Academic journal article The Virginia Quarterly Review

Medieval Cruelty: Changing Perceptions from Late Antiquity to the Early Modern Period

Academic journal article The Virginia Quarterly Review

Medieval Cruelty: Changing Perceptions from Late Antiquity to the Early Modern Period

Article excerpt

Medieval Cruelty: Changing Perceptions from Late Antiquity to the Early Modern Period, by Daniel Baraz.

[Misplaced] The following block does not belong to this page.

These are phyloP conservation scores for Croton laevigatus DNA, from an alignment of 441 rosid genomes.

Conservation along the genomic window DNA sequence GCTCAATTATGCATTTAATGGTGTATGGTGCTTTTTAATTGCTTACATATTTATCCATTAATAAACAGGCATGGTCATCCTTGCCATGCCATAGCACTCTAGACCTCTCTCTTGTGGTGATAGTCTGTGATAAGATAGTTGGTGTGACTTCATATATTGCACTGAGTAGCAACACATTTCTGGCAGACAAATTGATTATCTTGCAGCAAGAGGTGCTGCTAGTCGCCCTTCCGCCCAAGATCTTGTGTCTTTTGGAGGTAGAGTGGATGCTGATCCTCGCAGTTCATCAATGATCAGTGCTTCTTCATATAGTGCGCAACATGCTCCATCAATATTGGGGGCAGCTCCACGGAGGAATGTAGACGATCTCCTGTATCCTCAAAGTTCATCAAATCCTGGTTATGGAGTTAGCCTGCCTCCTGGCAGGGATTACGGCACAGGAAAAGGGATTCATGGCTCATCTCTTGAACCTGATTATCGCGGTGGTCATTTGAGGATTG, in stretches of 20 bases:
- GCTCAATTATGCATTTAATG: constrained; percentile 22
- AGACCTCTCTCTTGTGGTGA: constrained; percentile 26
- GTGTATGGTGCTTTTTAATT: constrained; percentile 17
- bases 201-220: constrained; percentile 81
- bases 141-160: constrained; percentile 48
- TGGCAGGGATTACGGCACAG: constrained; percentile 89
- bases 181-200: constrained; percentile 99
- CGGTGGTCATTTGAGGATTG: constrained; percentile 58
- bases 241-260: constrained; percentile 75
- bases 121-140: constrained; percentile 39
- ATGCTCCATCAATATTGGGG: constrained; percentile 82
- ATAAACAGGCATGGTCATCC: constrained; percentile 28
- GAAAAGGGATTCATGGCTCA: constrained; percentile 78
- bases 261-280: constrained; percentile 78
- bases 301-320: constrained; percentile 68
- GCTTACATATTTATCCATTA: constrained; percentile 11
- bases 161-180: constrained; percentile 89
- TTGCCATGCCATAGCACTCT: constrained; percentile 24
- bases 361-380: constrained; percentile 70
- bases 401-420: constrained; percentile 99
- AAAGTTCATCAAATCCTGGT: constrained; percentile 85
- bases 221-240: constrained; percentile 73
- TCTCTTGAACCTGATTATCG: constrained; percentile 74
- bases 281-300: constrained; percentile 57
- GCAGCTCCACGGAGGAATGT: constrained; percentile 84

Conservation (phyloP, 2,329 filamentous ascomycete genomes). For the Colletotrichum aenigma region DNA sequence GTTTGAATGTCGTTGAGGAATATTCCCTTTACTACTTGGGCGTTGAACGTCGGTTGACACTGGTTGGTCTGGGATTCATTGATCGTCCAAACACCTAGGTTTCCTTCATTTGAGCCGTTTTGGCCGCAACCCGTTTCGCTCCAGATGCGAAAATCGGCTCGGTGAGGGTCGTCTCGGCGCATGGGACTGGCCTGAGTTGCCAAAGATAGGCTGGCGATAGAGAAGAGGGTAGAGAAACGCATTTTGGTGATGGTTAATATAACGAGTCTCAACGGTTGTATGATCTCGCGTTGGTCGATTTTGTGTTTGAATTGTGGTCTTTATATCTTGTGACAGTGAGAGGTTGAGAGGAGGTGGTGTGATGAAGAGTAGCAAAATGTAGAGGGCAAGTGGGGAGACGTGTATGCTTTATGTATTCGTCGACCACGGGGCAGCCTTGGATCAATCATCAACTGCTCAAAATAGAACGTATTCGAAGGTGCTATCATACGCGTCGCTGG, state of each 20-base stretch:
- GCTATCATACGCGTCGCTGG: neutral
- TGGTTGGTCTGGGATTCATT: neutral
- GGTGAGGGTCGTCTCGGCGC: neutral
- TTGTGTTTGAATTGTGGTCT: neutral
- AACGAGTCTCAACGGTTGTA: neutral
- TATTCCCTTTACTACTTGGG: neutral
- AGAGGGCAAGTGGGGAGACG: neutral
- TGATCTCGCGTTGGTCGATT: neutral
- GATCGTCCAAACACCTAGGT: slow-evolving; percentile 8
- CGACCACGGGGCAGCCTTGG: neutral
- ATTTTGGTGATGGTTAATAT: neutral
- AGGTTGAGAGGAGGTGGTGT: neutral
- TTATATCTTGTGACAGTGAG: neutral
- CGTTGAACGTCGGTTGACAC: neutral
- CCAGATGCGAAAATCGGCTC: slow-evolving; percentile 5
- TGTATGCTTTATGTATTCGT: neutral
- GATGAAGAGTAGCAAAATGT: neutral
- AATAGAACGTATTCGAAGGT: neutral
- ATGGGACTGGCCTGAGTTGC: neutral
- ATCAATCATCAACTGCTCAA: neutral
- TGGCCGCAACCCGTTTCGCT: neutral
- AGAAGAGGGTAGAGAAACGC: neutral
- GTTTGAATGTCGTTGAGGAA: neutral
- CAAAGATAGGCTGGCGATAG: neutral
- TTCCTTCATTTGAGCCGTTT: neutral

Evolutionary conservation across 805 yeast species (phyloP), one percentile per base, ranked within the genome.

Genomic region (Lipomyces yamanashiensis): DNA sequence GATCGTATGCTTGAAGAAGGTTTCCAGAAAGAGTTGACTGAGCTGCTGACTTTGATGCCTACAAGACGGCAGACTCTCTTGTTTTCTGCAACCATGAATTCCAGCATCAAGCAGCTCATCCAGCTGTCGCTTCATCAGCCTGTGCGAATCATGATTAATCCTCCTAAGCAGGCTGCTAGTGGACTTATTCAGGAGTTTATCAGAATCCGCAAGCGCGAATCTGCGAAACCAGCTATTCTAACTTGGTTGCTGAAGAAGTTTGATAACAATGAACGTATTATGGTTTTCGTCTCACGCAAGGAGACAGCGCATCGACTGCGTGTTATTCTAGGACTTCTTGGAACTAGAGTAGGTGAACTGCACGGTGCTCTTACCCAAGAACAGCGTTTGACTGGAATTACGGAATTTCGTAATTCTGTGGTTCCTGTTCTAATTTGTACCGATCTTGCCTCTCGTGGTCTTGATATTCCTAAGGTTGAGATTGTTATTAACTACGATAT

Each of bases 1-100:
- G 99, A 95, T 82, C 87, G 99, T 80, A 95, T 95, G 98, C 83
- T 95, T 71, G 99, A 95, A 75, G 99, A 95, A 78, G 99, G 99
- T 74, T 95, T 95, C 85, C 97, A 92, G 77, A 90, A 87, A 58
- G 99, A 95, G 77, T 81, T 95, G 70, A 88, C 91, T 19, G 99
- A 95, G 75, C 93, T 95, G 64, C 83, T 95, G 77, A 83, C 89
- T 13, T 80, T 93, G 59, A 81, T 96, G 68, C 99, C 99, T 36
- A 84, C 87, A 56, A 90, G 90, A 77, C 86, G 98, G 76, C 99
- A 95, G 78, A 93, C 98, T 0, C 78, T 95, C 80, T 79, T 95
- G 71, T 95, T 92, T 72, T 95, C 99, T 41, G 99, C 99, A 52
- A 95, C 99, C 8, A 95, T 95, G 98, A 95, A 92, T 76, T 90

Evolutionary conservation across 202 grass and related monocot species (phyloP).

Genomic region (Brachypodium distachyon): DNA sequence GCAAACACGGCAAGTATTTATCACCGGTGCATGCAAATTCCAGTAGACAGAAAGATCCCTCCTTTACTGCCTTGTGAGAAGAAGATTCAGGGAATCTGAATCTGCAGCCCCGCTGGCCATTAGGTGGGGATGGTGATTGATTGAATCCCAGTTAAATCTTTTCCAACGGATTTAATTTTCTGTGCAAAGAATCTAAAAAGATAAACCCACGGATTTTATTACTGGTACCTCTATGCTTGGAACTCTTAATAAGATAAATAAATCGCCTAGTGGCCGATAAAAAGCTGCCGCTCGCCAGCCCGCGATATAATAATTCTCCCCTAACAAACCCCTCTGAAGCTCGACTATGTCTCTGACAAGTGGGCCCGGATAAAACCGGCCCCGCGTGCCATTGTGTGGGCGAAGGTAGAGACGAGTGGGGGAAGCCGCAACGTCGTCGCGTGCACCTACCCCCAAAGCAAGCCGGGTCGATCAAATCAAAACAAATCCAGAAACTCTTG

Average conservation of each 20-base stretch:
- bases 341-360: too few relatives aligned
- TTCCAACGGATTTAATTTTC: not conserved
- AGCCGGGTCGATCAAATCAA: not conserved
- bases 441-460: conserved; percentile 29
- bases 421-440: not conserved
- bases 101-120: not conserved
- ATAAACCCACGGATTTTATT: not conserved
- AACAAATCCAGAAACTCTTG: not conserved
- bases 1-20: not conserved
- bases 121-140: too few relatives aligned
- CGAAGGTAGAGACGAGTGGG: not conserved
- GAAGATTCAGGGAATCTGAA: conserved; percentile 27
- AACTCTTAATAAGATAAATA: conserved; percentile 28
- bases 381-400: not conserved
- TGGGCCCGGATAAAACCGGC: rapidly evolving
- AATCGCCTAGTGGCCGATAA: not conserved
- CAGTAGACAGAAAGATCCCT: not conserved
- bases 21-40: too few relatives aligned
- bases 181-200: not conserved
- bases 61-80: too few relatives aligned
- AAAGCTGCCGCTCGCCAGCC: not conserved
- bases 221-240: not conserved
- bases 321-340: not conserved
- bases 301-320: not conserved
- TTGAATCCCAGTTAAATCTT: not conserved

Cruelty, as a value judgment, is always relative and subjective. An act or word that seems cruel to some people today, may not be considered cruel by others; what is "cruel" in the West may not be "cruel" in the East; what the law says is cruel in the 21st century, was not cruel in the 12th, or, for that matter, even in the 19th. If nothing else, this chronological survey of references to cruelty in the literature from the first century to the 16th makes clear that the word admits of no precise definition, that there never was any single notion of cruelty, and that a history of the concept in any period is bound to be tentative and, to a certain extent, disappointing. This is not to say that Baraz, aside from a few stylistic errors, does not maintain a satisfactory scholarly standard. …

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